40. Elewski BE, Cáceres HW, DeLeon L, et al. Terbinafine hydrochloride oral granules versus oral griseofulvin suspension in children with tinea capitis: results of two randomized, investigator-blinded, multicenter, international, controlled trials. J Am Acad Dermatol 2008; 59:41.
  41. Foster KW, Friedlander SF, Panzer H, et al. A randomized controlled trial assessing the efficacy of fluconazole in the treatment of pediatric tinea capitis. J Am Acad Dermatol 2005; 53:798.
  42. Grover C, Arora P, Manchanda V. Comparative evaluation of griseofulvin, terbinafine and fluconazole in the treatment of tinea capitis. Int J Dermatol 2012; 51:455.
  43. Gupta AK, Adam P, Dlova N, et al. Therapeutic options for the treatment of tinea capitis caused by Trichophyton species: griseofulvin versus the new oral antifungal agents, terbinafine, itraconazole, and fluconazole. Pediatr Dermatol 2001; 18:433.
  44. Dastghaib L, Azizzadeh M, Jafari P. Therapeutic options for the treatment of tinea capitis: griseofulvin versus fluconazole. J Dermatolog Treat 2005; 16:43.
  45. American Academy of Pediatrics. Committee on Infectious Diseases. Tinea Capitis. In: Red Book: 2015 Report of the Committee on Infectious Diseases, 30th ed, Kimberlin DW, Brady MT, Jackson MA, Long SS (Eds), American Academy of Pediatrics, Elk Grove Village, IL 2015. p.778.
  46. Shemer A, Plotnik IB, Davidovici B, et al. Treatment of tinea capitis - griseofulvin versus fluconazole - a comparative study. J Dtsch Dermatol Ges 2013; 11:737.
  47. Gupta AK, Dlova N, Taborda P, et al. Once weekly fluconazole is effective in children in the treatment of tinea capitis: a prospective, multicentre study. Br J Dermatol 2000; 142:965.
  48. López-Gómez S, Del Palacio A, Van Cutsem J, et al. Itraconazole versus griseofulvin in the treatment of tinea capitis: a double-blind randomized study in children. Int J Dermatol 1994; 33:743.
  49. Jahangir M, Hussain I, Ul Hasan M, Haroon TS. A double-blind, randomized, comparative trial of itraconazole versus terbinafine for 2 weeks in tinea capitis. Br J Dermatol 1998; 139:672.
  50. Elewski BE. Tinea capitis: a current perspective. J Am Acad Dermatol 2000; 42:1.
  51. Chen C, Koch LH, Dice JE, et al. A randomized, double-blind study comparing the efficacy of selenium sulfide shampoo 1% and ciclopirox shampoo 1% as adjunctive treatments for tinea capitis in children. Pediatr Dermatol 2010; 27:459.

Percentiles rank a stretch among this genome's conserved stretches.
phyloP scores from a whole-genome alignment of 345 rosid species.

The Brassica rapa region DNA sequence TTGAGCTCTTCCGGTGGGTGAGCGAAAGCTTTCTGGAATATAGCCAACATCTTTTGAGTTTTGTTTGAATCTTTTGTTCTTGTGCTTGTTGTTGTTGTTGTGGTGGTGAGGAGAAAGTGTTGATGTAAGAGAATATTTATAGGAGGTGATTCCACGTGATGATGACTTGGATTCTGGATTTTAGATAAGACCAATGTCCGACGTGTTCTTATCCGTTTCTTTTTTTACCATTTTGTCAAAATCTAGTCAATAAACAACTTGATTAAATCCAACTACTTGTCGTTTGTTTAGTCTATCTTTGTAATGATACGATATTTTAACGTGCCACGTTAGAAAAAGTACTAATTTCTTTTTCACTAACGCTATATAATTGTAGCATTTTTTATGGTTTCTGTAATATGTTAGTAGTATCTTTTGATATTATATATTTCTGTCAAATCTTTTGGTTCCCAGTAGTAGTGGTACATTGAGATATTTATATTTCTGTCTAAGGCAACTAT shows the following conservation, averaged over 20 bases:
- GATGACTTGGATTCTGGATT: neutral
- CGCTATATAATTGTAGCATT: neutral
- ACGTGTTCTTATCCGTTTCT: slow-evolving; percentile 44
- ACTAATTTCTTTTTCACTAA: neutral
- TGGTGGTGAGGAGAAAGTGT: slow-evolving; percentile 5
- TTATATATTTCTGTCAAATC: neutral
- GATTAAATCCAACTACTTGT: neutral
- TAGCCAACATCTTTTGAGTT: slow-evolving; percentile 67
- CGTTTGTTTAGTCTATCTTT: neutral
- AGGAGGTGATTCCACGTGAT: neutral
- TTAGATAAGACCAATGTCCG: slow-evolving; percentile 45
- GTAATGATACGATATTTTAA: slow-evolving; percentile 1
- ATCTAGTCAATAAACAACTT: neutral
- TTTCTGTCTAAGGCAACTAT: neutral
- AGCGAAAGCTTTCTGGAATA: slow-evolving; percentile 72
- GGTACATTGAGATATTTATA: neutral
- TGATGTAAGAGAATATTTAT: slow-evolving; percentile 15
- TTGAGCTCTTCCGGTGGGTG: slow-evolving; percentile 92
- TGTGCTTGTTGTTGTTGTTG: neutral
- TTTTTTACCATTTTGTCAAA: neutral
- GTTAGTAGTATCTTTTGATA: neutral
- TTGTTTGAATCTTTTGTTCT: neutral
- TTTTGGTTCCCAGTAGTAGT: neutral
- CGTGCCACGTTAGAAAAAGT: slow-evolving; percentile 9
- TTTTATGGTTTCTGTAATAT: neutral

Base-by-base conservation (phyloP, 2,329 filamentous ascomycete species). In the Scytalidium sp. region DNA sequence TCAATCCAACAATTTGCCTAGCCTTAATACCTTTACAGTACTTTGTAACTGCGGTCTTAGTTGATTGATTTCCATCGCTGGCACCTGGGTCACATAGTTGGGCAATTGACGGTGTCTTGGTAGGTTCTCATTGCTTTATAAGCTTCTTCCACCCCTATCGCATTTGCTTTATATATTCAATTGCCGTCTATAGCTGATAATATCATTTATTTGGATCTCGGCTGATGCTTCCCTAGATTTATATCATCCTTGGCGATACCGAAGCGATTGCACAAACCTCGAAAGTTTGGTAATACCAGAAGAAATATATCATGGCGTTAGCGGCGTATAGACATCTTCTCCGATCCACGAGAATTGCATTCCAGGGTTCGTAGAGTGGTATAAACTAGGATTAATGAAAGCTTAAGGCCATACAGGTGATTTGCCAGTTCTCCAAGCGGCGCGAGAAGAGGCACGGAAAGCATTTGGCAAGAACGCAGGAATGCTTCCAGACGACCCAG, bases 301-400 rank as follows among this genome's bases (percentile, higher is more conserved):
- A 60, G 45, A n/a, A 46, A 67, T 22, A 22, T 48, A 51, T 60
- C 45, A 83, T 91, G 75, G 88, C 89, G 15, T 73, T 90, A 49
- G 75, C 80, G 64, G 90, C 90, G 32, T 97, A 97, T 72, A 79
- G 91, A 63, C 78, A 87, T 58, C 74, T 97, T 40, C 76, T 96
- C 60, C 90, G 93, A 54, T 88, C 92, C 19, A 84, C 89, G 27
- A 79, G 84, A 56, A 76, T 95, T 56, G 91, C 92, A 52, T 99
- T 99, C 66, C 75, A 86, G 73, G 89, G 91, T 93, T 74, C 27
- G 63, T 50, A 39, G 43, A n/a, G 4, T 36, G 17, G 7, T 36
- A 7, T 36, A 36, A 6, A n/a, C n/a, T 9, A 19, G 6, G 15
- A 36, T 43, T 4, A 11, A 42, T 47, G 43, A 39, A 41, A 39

52. Greer DL. Successful treatment of tinea capitis with 2% ketoconazole shampoo. Int J Dermatol 2000; 39:302.
  53. Winge MC, Chryssanthou E, Wahlgren CF. Combs and hair-trimming tools as reservoirs for dermatophytes in juvenile tinea capitis. Acta Derm Venereol 2009; 89:536.
  54. Keipert JA. Beneficial effect of corticosteroid therapy in microsporum canis kerion. Australas J Dermatol 1984; 25:127.
  55. Proudfoot LE, Higgins EM, Morris-Jones R. A retrospective study of the management of pediatric kerion in Trichophyton tonsurans infection. Pediatr Dermatol 2011; 28:655.
  56. Gilaberte Y, Rezusta A, Gil J, et al. Tinea capitis in infants in their first year of life. Br J Dermatol 2004; 151:886.
  57. Michaels BD, Del Rosso JQ. Tinea capitis in infants: recognition, evaluation, and management suggestions. J Clin Aesthet Dermatol 2012; 5:49.
  58. Zaraa I, Hawilo A, Trojjet S, et al. Letter: Tinea capitis in infants in their first 2 years of life: A 12-year study and a review of the literature. Dermatol Online J 2012; 18:16.
  59. Elewski BE, Hughey LC, Sobera JO. Fungal diseases. In: Dermatology, 3rd ed, Bolognia JL, Jorizzo JL, Schaffer JV (Eds), Elsevier Limited, Philadelphia; London 2012. Vol 2, p.1251.
  60. Graber MA, Randles BD, Monahan J, et al. What questions about patient care do physicians have during and after patient contact in the ED? The taxonomy of gaps in physician knowledge. Emerg Med J 2007; 24:703.
  61. Ely JW, Rosenfeld S, Seabury Stone M. Diagnosis and management of tinea infections. Am Fam Physician 2014; 90:702.
  62. Cafarchia C, Romito D, Capelli G, et al. Isolation of Microsporum canis from the hair coat of pet dogs and cats belonging to owners diagnosed with M. canis tinea corporis. Vet Dermatol 2006; 17:327.
  63. Rojat P, Hennequin C, Zaharia D, et al. Accidental Trichophyton mentagrophytes fungemia during the course of kerion celsi. Mycoses 2012; 55:e29.